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Shannon's Story

I chose Shanny for the V.O.W Project after seeing a photo of her hands with the word beautiful written on them. At first I didn’t realise that she had a limb difference until I opened the photo, where I began to understand what her message was to others. Accepting yourself just how you are, and that European beauty standards are not what we should be judging ourself on. We are all beautiful in our own way.

My message from this story is in harmony with Shannys, a journey of self discovery and acceptance that we all go through. We should all try and learn to love ourselves in our own skin, which is so much easier said than done. Through the V.O.W project this is what I aim to do. To shine more light onto all the values that we should appreciate in our inner beings and not just our outer appearances. Which as women, there are so many stigmas and pressures around looking a certain way. Lets focus on what our body’s can do for us on a daily basis.

‘Pheonix - a symbol of rebirth and resurrection, emerging from the ashes despite all I've been through. I was born with a limb difference on both my hands and feet, one finger on each hand and two toes on each foot. I was doubted from the very start by health professions, and probably secretly by my own family. They feared that I would struggle in life, not be able to walk or live independently.
For me though, the struggles were not physical. I've always been determined to prove my independence. I was told by specialists that I would probably never be able to drive, swim, wear a ring, write or draw. I proved ALL those things wrong. Having a limb difference does not limit my capabilities. I never let anyone tell me that I couldn't do something - I was going to be the judge of that.
Instead, it was the mental struggle that came hand in hand with being "different" to everyone else that consumed me. As a child, I was so confident and never really saw my limb difference as a massive part of who I was. Starting secondary school however was when my difference became a real issue for me. Moving to a bigger school with more people, it was daunting. There was a pressure to be liked and a desire to be "popular" at that age. I was terrified that I would have no friends due to my physical difference, I was convinced that I would be judged based on my hands and feet and that nobody would want to associate with me. I made every effort to conceal my hands, I would cover them up by pulling my sleeves over them.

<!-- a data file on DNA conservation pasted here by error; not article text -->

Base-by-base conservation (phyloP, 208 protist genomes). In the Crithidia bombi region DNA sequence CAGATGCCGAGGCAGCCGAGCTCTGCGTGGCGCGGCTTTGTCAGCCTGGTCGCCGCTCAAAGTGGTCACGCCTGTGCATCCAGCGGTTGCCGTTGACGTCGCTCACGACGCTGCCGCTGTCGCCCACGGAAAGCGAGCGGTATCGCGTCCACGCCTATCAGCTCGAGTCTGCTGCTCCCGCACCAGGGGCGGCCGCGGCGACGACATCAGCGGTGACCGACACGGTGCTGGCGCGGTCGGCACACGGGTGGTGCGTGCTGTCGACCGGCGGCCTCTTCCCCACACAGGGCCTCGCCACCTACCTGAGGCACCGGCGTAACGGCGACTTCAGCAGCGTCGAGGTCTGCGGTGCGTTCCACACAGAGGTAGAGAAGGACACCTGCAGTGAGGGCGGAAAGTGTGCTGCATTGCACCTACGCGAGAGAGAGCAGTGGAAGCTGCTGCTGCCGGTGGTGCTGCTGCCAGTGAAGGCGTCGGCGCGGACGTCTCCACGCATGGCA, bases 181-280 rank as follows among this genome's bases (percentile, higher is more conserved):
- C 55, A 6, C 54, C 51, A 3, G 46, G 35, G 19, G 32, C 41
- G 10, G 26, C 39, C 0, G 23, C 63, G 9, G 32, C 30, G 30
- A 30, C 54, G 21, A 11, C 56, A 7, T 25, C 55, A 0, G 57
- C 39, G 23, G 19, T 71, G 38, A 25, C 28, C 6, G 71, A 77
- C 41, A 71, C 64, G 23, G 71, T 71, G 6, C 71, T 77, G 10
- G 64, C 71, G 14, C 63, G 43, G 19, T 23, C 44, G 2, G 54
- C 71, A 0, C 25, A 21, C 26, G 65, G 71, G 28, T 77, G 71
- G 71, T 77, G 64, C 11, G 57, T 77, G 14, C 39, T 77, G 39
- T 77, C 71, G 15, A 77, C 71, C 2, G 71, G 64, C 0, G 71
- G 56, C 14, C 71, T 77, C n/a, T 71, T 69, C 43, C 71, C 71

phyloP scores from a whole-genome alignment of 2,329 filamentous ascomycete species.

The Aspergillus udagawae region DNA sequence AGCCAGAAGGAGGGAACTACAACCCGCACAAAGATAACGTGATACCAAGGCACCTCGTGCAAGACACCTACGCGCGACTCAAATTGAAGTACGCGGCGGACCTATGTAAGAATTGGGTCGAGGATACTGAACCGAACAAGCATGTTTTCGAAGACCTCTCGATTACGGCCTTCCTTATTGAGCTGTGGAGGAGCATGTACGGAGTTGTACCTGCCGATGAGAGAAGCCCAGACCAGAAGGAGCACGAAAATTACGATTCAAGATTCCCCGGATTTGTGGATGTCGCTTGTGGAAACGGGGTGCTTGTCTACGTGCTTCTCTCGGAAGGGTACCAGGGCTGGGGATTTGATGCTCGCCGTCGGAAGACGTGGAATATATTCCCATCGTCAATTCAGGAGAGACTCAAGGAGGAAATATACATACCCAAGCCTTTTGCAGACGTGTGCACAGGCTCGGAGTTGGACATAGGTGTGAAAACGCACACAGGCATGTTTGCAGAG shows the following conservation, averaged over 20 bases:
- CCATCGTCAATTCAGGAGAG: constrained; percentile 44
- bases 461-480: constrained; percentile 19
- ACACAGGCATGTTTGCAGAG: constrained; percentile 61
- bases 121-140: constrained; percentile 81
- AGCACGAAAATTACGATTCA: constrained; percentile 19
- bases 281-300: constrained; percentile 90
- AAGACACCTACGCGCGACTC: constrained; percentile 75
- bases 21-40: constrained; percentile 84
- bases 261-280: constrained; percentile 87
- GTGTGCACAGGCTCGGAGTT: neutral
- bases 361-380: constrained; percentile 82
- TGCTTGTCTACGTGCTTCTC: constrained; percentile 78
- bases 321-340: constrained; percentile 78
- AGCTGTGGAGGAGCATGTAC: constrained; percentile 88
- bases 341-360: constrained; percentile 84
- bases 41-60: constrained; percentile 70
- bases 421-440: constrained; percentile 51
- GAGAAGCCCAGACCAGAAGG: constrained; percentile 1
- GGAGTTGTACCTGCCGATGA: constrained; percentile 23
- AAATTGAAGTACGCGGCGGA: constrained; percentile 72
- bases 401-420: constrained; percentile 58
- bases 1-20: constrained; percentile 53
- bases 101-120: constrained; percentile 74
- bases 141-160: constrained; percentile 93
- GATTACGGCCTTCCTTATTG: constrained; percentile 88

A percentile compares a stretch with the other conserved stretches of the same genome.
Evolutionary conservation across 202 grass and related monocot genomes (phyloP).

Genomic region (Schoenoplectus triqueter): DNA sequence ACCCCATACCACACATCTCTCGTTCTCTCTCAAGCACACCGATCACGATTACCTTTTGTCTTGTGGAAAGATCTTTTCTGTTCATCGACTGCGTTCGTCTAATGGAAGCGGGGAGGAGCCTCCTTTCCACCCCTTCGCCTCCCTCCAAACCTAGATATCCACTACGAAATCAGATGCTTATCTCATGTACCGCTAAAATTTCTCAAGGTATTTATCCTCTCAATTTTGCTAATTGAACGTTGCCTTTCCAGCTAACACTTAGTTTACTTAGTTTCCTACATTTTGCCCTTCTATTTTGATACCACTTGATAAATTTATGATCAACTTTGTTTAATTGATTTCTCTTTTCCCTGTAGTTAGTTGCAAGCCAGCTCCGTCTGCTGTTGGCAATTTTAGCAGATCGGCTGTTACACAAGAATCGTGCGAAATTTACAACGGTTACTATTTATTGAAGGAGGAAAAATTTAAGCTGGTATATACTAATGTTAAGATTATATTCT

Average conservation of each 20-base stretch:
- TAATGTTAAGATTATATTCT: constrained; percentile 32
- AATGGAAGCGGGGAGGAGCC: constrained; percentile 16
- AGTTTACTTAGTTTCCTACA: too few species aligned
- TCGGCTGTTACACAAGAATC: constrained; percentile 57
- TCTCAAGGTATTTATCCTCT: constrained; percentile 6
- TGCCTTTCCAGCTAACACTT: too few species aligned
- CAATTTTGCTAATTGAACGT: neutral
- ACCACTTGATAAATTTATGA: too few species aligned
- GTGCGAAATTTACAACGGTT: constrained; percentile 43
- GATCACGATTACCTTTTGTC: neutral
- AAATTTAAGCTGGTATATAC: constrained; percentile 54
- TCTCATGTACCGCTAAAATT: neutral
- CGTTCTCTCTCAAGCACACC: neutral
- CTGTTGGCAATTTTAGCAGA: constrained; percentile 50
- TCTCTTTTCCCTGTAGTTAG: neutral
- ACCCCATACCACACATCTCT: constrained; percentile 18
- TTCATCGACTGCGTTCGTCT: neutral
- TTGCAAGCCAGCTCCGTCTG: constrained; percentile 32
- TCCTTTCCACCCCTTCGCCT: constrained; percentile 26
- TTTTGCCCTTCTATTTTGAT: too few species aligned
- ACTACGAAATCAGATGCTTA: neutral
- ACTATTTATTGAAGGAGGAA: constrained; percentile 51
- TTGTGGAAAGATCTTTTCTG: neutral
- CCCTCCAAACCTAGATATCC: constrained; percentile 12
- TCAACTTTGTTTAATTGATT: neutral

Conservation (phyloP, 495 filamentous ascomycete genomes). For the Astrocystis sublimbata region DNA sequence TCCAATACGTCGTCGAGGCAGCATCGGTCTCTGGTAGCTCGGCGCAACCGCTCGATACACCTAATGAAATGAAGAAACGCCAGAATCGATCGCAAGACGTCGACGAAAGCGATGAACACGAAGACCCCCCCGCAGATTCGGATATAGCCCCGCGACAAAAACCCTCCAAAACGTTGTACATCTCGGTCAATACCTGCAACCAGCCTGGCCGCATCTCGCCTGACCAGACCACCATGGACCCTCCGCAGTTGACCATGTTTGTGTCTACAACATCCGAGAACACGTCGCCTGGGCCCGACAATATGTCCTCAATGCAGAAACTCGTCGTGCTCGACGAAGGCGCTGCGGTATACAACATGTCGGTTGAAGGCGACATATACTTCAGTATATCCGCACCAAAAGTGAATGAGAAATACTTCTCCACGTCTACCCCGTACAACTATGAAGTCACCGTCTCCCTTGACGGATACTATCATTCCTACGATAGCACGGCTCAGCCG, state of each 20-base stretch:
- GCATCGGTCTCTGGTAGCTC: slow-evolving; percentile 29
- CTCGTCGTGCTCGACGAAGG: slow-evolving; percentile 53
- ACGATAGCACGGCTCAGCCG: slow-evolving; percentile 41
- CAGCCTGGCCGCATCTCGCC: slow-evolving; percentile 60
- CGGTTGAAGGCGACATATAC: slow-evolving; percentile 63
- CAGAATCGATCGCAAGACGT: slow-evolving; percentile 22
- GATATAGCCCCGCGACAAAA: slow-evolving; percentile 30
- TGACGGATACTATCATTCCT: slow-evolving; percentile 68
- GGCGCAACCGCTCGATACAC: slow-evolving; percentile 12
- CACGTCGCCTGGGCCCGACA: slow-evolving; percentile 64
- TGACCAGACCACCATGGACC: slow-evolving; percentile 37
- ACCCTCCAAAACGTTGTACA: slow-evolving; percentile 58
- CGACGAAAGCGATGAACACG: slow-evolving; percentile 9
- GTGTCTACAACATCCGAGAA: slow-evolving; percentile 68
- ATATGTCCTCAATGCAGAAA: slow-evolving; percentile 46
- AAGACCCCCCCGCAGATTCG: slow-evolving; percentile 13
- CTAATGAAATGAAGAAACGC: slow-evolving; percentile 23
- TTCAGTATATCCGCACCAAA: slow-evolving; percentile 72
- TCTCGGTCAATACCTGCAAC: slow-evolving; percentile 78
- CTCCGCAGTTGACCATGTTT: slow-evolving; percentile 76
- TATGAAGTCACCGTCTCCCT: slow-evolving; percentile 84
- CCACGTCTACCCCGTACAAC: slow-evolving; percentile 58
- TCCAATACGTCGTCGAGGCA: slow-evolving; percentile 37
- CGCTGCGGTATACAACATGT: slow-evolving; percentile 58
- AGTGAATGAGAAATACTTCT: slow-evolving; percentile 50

My self-esteem was at an all-time low and I was extremely self-conscious. I felt unattractive and my hands and feet were always at the forefront of my mind. I let the negative thoughts consume me and would often wish to be "normal". There was no representation of limb difference in the media, I had no role models with disabilities to look up to. I felt inferior to my friends because I had "less" than them.
It was never obvious to others though, my mental struggles. I was the funny confident one in my group, always making people laugh. Always having fun with friends. Just like I physically concealed my hands, I perfectly concealed my anxieties. I spent my whole teenage years feeling inferior and unworthy.
At the start of 2019 at 22 years old, I decided to start an Instagram page as a way to document my journey to self-love in a hope that it would encourage me to keep going. I knew that I needed to stop hating myself and the limb difference I was born with. This was no way to live, concealing my differences and being ashamed of myself. This is MY body and I deserve to love it.
My online diary was such a turning point for me. Through the magic of the internet, I connected with thousands of other people, just like me! Up until creating my blog, I felt so isolated and alone, like nobody truly understood how I felt. Instagram provided a community to me that I never knew existed.
Reading other people's stories and seeing photos of other people celebrating their differences really inspired me to do the same. I found the confidence to post photos showing my hands and feet (which I honestly believed would be impossible). Over the past year, my following has continued to increase and I am now a limb difference advocate, an ambassador for the charity I Am Possible Foundation, I spread awareness around being different and encourage self-love. I truly feel like I have risen from the ashes of my former self. I'm so grateful for the body I was graced with. I needed the journey to appreciate where I am now.
I will continue to raise awareness and try my best to encourage others to celebrate their difference through telling my story.
~ Shanny ~
~I am a Pheonix ~
More information can be found about Shanny’s charity at
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